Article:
Indian Journal of PsychiatryIndian Journal of Psychiatry
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 Table of Contents    
PROF. M. MURUGAPPAN POSTER AWARDS  
Year : 2018  |  Volume : 60  |  Issue : 5  |  Page : 22-23
Prof. M. Murugappan Poster Awards



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Date of Web Publication1-Feb-2018
 

How to cite this article:
. Prof. M. Murugappan Poster Awards. Indian J Psychiatry 2018;60, Suppl S4:22-3

How to cite this URL:
. Prof. M. Murugappan Poster Awards. Indian J Psychiatry [serial online] 2018 [cited 2020 Sep 25];60, Suppl S4:22-3. Available from: http://www.indianjpsychiatry.org/text.asp?2018/60/5/22/224510




Does Duration of Pupillary Non-reactivity to Light During Seizure Determine Clinical Response to Electro-Convulsive Therapy (ECT) in Schizophrenia?

Vani P., Sayantanava Mitra, Sudhir Venkat1, C.N. Naveen, Shyam Sundar A., Jagadisha Thirthalli

Department of Psychiatry and 1Department of Neuroanesthesia, National Institute of Mental Health and Neurosciences, Bengaluru, India

INTRODUCTION: The autonomic arousal consequent to seizures results in the phenomenon of pupillary dilatation and non-reactivity to light. Combined cortical and sub-cortical regulation of autonomic activity makes it likely that pupillary dilatation and non-reactivity act as surrogate markers of ongoing seizure activity in deeper brain structures, particularly the hypothalamus.

OBJECTIVES: The present analysis is a part of a larger study and is aimed at evaluating pupillary non-reactivity (PNR) to light as a tool for predicting clinical outcome of ECTs in patients with schizophrenia, with a working hypothesis that degree of clinical improvement, PNR and motor/EEG seizure durations might be positively correlated.

METHODS: This was a prospective observational study, involving consenting adult patients who were prescribed ECT (M=38/F=27 age=32.69+7.73 years; schizophrenia=60/Schizoaffective-disorder=5) following clinical decision. EEG/Motor seizures and hemodynamic functions were monitored, and PNR was assessed during the 2nd ECT session. Clinical parameters were assessed at baseline and after 6 sessions of ECT (thrice-weekly schedule) through BPRS and CGI scales.

RESULTS: The mean of motor and EEG seizure durations during 2nd ECT session were 45.85+18.97 and 52.97+27.66 seconds,respectively. The mean pupillary inertia time to light was 57.31+28.52 seconds. All three variables had significant positive correlations with each other.However, no correlation emerged between relative clinical improvements and PNR/motor/EEG seizure durations; nor could we establish any correlation between the hemodynamic parameters and clinical improvement.

CONCLUSION: Our findings show that PNR out-lives both motor and EEG seizures during ECT, indicating that the former might be a better marker of the cessation of actual seizure activity in deeper brain structures. However, we also found that improvement in clinical parameters did not correlate with PNR, suggesting that as long as a seizure is generalized for an adequate duration, the clinical improvements are similar.

Keywords: ECT; Pupil; Seizure; Schizophrenia

A survey on Medical Residents Knowlege, Comfort and Training with Sexual History Taking

Background: Sexual health is an important aspect of overall health affecting and assessing, diagnosing and treating sexual dysfunction requires training at the undergraduate level. The primary objective of this study is to determine medical residents knowledge, comfort and training regarding sexual history taking.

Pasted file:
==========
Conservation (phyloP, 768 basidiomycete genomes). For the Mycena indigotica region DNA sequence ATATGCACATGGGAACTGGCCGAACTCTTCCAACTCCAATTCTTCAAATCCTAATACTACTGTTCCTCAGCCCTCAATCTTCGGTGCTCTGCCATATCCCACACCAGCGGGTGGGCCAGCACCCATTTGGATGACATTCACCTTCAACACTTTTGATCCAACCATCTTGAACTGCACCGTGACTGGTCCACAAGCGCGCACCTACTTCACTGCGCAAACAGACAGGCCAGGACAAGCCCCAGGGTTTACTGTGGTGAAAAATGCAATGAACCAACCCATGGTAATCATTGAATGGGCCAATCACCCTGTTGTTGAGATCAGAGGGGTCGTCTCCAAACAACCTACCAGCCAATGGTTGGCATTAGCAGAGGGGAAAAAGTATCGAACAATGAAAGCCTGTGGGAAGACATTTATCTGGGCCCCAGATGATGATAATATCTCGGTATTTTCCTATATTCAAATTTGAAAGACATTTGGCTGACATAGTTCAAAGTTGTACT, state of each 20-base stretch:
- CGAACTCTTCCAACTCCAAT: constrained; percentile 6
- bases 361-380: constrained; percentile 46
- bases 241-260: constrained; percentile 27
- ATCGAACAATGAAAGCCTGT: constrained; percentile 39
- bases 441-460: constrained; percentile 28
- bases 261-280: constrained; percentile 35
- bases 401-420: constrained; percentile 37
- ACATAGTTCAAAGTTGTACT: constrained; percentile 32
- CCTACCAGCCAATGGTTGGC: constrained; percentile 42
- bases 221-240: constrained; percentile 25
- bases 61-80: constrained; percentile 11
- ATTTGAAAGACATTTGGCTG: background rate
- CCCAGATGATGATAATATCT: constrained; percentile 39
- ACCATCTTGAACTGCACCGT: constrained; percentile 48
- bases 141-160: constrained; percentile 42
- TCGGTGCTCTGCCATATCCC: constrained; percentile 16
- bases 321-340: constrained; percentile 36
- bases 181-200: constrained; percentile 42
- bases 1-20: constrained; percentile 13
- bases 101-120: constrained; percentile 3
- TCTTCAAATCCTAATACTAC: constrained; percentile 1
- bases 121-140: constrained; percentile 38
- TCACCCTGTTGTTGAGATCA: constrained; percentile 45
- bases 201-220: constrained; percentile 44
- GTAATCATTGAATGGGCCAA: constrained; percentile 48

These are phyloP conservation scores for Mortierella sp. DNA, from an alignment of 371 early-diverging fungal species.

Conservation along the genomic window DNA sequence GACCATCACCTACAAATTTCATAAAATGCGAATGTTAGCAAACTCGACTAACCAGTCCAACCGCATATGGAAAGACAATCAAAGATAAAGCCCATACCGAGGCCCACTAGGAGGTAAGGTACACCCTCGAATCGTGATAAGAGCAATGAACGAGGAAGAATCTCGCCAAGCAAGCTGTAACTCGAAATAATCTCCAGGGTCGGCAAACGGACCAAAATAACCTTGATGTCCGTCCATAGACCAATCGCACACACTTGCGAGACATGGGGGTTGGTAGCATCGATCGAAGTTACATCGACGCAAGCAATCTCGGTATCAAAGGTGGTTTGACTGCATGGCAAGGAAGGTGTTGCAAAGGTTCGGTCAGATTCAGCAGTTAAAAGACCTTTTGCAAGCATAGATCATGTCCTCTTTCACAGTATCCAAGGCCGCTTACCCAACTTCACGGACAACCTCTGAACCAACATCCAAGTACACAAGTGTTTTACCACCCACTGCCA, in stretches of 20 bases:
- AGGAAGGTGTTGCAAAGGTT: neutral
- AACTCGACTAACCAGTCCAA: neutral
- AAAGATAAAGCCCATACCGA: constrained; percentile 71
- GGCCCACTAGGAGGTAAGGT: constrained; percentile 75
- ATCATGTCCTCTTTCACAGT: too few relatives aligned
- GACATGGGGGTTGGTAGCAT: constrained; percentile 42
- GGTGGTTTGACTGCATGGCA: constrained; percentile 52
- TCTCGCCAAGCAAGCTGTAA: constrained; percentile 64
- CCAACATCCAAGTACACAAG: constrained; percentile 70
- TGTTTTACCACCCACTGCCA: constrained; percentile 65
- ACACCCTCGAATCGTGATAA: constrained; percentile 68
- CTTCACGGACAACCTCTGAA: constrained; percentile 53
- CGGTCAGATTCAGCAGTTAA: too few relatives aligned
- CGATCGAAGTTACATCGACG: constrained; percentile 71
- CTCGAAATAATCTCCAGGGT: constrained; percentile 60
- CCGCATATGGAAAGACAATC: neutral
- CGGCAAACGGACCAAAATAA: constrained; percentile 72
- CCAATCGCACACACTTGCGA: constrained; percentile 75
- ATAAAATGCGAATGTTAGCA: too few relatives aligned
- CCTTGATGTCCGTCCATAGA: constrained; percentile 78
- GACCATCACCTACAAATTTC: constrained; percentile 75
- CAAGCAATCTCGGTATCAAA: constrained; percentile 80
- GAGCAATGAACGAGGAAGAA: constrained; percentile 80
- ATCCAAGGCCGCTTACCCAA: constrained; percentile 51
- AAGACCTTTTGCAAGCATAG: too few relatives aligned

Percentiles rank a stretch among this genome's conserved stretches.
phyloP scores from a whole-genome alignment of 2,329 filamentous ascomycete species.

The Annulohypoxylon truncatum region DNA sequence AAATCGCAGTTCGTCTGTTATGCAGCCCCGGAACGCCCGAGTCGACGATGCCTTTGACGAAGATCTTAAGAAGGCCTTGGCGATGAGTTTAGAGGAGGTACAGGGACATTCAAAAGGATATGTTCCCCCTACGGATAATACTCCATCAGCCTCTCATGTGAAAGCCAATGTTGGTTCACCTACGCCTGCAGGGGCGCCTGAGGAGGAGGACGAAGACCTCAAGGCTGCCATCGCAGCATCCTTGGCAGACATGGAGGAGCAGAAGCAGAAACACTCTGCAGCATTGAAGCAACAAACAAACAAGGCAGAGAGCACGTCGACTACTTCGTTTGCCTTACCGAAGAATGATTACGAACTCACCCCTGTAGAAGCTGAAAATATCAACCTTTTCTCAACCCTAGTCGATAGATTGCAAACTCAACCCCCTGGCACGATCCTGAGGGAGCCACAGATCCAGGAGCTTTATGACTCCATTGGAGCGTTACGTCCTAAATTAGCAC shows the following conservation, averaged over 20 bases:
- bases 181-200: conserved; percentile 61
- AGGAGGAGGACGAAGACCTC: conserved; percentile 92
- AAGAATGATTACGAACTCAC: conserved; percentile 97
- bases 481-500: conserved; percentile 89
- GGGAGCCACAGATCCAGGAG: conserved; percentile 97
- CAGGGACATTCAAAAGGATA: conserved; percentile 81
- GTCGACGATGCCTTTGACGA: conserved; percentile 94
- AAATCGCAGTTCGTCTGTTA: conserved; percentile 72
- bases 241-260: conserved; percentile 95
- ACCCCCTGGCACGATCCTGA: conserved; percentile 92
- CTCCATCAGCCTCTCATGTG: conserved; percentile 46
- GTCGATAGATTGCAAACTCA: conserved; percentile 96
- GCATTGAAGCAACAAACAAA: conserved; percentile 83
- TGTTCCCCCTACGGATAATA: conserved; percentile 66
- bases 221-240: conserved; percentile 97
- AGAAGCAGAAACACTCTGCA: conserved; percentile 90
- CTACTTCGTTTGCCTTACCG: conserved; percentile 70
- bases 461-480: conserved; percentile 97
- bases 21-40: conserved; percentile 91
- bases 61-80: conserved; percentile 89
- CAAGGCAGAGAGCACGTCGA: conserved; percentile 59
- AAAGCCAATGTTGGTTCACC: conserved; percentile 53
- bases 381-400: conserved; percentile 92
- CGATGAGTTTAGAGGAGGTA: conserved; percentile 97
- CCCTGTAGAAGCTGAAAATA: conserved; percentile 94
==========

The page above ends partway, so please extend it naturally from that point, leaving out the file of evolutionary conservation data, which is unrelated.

Methords: 200 resident in clinical disciplines were contacted after ethics approval, 172 consented, 46 incompleted proformas were discarded and 26 proformas were unreturned. 100 completely filled proformas were received and analysed. Data was collected with the help of a semi structured 27 items questionnaire pertaining to the aims which was validated.

Results: Nearly 40% residents found training and knowledge about sexual Health as inadequate for UG whereas PG, 45% found it inadequate. Only about 30% felt that importance was given to sexual health training. 64% felt that the teaching they received has helped improve knowledge and confidence in discussiong sexual problems with patients. 69% were comfortable taking sexual history from same sex patients whereas only 29% were comfortable taking sexual history from the opposite sex. 85% said that they did not enquire routinely about sexual problems. 91% wanted training workshop on sexual history taking.

Discussion: Most of the knowledge about sexual health functioning and disorders is given by the departments of anatomy, physiology, gynaecology, dermatology, urology. Though sexual functioning is an integral part of many relationships residents refrained enquiring about it. The fact that residents were uncomfortable talking to the opposite sex about sexual dysfunctions speaks volumes about the lack of training provided in medical schools. The lack of importance given to sexual health, shows that many patients would go undiagnosed and untreated.

Conclussion: Medical educators should re-evaluate the importance of providing undergraduate/postgraduate teaching of a human sexuality module to enable improvement in service provision and to support patients with sexual health issues.

Keywords: Sexual history, medical resident

A study of knowledge and attitude towards sex and relation with disorders of sexual response cycle in females with dissociative conversion disorder

Background: Females are affected by various disorders in relation to sexual response cycle. Desire, arousal, and orgasm are the three principle stages of this cycle. Knowledge and attitude towards sex may also affect sexual functioning in females. Stress of sexual dysfunction affecting the sexual response cycle may be interrelated to conversion disorder.